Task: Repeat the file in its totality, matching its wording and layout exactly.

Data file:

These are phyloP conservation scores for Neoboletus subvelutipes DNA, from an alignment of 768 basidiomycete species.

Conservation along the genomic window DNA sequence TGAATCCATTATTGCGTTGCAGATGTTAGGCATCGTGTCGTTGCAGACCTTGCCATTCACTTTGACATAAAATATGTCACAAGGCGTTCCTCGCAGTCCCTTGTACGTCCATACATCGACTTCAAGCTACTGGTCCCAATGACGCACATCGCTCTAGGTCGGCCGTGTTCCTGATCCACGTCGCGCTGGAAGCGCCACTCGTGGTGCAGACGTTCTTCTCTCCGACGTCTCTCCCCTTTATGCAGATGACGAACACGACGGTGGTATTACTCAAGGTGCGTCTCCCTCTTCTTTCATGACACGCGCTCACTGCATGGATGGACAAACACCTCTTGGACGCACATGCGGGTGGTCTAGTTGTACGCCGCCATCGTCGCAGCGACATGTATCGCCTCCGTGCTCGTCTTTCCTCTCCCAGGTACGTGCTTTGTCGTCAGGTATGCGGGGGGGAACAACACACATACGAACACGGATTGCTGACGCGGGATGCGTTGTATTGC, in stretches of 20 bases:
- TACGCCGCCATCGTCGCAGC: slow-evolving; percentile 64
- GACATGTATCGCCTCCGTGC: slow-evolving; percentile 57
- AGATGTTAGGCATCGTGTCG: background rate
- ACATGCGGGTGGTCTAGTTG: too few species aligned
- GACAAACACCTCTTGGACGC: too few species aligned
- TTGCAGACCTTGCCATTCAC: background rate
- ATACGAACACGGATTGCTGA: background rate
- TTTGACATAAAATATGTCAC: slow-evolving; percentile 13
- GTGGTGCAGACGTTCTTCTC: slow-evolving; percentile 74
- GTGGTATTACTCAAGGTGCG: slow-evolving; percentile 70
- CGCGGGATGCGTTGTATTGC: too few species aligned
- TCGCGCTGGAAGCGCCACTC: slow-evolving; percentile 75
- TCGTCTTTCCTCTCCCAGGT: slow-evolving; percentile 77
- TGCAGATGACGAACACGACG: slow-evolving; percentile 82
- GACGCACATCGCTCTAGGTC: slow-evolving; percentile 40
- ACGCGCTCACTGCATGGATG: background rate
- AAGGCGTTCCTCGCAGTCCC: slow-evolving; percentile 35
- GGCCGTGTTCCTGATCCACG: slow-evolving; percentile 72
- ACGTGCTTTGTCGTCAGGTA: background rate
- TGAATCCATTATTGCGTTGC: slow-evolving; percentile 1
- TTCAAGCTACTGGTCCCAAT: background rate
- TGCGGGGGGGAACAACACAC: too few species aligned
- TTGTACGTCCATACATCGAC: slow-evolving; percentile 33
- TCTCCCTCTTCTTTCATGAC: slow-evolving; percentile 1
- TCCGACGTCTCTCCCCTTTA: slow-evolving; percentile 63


These are phyloP conservation scores for Neoboletus subvelutipes DNA, from an alignment of 768 basidiomycete species.

Conservation along the genomic window DNA sequence TGAATCCATTATTGCGTTGCAGATGTTAGGCATCGTGTCGTTGCAGACCTTGCCATTCACTTTGACATAAAATATGTCACAAGGCGTTCCTCGCAGTCCCTTGTACGTCCATACATCGACTTCAAGCTACTGGTCCCAATGACGCACATCGCTCTAGGTCGGCCGTGTTCCTGATCCACGTCGCGCTGGAAGCGCCACTCGTGGTGCAGACGTTCTTCTCTCCGACGTCTCTCCCCTTTATGCAGATGACGAACACGACGGTGGTATTACTCAAGGTGCGTCTCCCTCTTCTTTCATGACACGCGCTCACTGCATGGATGGACAAACACCTCTTGGACGCACATGCGGGTGGTCTAGTTGTACGCCGCCATCGTCGCAGCGACATGTATCGCCTCCGTGCTCGTCTTTCCTCTCCCAGGTACGTGCTTTGTCGTCAGGTATGCGGGGGGGAACAACACACATACGAACACGGATTGCTGACGCGGGATGCGTTGTATTGC, in stretches of 20 bases:
- TACGCCGCCATCGTCGCAGC: slow-evolving; percentile 64
- GACATGTATCGCCTCCGTGC: slow-evolving; percentile 57
- AGATGTTAGGCATCGTGTCG: background rate
- ACATGCGGGTGGTCTAGTTG: too few species aligned
- GACAAACACCTCTTGGACGC: too few species aligned
- TTGCAGACCTTGCCATTCAC: background rate
- ATACGAACACGGATTGCTGA: background rate
- TTTGACATAAAATATGTCAC: slow-evolving; percentile 13
- GTGGTGCAGACGTTCTTCTC: slow-evolving; percentile 74
- GTGGTATTACTCAAGGTGCG: slow-evolving; percentile 70
- CGCGGGATGCGTTGTATTGC: too few species aligned
- TCGCGCTGGAAGCGCCACTC: slow-evolving; percentile 75
- TCGTCTTTCCTCTCCCAGGT: slow-evolving; percentile 77
- TGCAGATGACGAACACGACG: slow-evolving; percentile 82
- GACGCACATCGCTCTAGGTC: slow-evolving; percentile 40
- ACGCGCTCACTGCATGGATG: background rate
- AAGGCGTTCCTCGCAGTCCC: slow-evolving; percentile 35
- GGCCGTGTTCCTGATCCACG: slow-evolving; percentile 72
- ACGTGCTTTGTCGTCAGGTA: background rate
- TGAATCCATTATTGCGTTGC: slow-evolving; percentile 1
- TTCAAGCTACTGGTCCCAAT: background rate
- TGCGGGGGGGAACAACACAC: too few species aligned
- TTGTACGTCCATACATCGAC: slow-evolving; percentile 33
- TCTCCCTCTTCTTTCATGAC: slow-evolving; percentile 1
- TCCGACGTCTCTCCCCTTTA: slow-evolving; percentile 63